Gaming board to investigate disputed $2.8 million jackpot

RENO, Nev. (AP) - In her first bet of the day, a Sacramento woman slipped a $5 bill into a slot machine at the Eldorado Resort Casino early Wednesday morning, pressed the maximum bet button and won the $2.8 million jackpot - or so she thought.

After the winning lights flashed and the excitement subsided, a technician told Francesca Galea the machine had malfunctioned and she had not won the jackpot.

''They're claiming a piece of paper got stuck in there and it tilted,'' the 29-year-old marketing agent told a Reno newspaper. ''But I know what I saw.

''They were perfect across the pay line and then the machine started going crazy, going around and around and wouldn't stop.''

International Game Technology owns the $1 Wheel of Fortune slot game and its progressive jackpot that pools money played from hundreds of machines in Nevada casinos, including the Eldorado.

Eldorado executives said IGT is responsible for the machine and payout.

IGT spokesman Rick Sorensen said malfunctions are rare but can be triggered by a number of things including tampering with the machine or an electronic mishap.

The Nevada Gaming Control Board is investigating the dispute, trying to determine what caused the tilt and if the play was completed before the malfunction.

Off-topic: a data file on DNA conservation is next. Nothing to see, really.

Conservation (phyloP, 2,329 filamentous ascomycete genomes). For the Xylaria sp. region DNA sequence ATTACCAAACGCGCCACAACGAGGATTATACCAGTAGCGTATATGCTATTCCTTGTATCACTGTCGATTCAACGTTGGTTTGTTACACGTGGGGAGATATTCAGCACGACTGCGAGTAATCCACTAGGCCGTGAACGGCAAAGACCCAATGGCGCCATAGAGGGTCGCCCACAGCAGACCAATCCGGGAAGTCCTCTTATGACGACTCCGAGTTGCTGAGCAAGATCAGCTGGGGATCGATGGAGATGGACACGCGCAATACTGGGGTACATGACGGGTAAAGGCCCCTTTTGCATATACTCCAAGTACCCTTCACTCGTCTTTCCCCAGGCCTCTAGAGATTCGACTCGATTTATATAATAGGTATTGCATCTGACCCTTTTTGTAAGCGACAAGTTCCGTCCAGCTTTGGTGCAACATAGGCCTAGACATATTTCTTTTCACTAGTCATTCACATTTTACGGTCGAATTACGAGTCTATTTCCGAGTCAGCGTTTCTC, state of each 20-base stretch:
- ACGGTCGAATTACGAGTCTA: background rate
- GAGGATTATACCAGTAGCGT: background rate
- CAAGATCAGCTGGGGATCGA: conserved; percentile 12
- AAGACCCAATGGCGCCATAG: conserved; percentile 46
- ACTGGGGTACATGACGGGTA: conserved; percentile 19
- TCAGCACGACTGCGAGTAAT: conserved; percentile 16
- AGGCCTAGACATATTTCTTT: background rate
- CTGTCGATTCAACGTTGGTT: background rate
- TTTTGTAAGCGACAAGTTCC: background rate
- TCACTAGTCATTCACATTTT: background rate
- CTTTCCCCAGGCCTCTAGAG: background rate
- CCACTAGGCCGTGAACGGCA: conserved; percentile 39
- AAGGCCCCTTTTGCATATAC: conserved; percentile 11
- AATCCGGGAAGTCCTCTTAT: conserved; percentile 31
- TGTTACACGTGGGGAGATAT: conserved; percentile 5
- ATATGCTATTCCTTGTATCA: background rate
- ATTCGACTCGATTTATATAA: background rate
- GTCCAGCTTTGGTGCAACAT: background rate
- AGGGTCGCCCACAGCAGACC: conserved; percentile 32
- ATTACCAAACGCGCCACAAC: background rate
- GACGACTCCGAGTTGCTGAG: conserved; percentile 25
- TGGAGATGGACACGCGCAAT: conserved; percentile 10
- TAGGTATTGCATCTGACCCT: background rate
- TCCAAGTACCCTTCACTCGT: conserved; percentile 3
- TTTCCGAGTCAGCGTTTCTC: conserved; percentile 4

A decision will be issued within 30 days, according to Ed Yenick, the board's deputy chief of investigations.

''We're looking to see the cause of the tilt and if the game was completed before the tilt,'' Yenick said. ''If the patron aligned the jackpot, we're going to make sure they get the jackpot.''

Either side could appeal the board's decision, but Sorensen said IGT has no intentions of fighting the outcome.

''It looks to be a machine tilt, which could void the play and the pay,'' Sorensen said. ''But if it turns out to be our responsibility, we'll pay. We don't want to deprive a player of a legitimate jackpot.''

Galea, who came to Reno to gamble for only a few hours Tuesday night, said casino officials told her there was no video surveillance tape of the incident. Her friend, Sara Aydelotte, was the only witness to how the Wheel of Fortune symbols lined up on the pay line.


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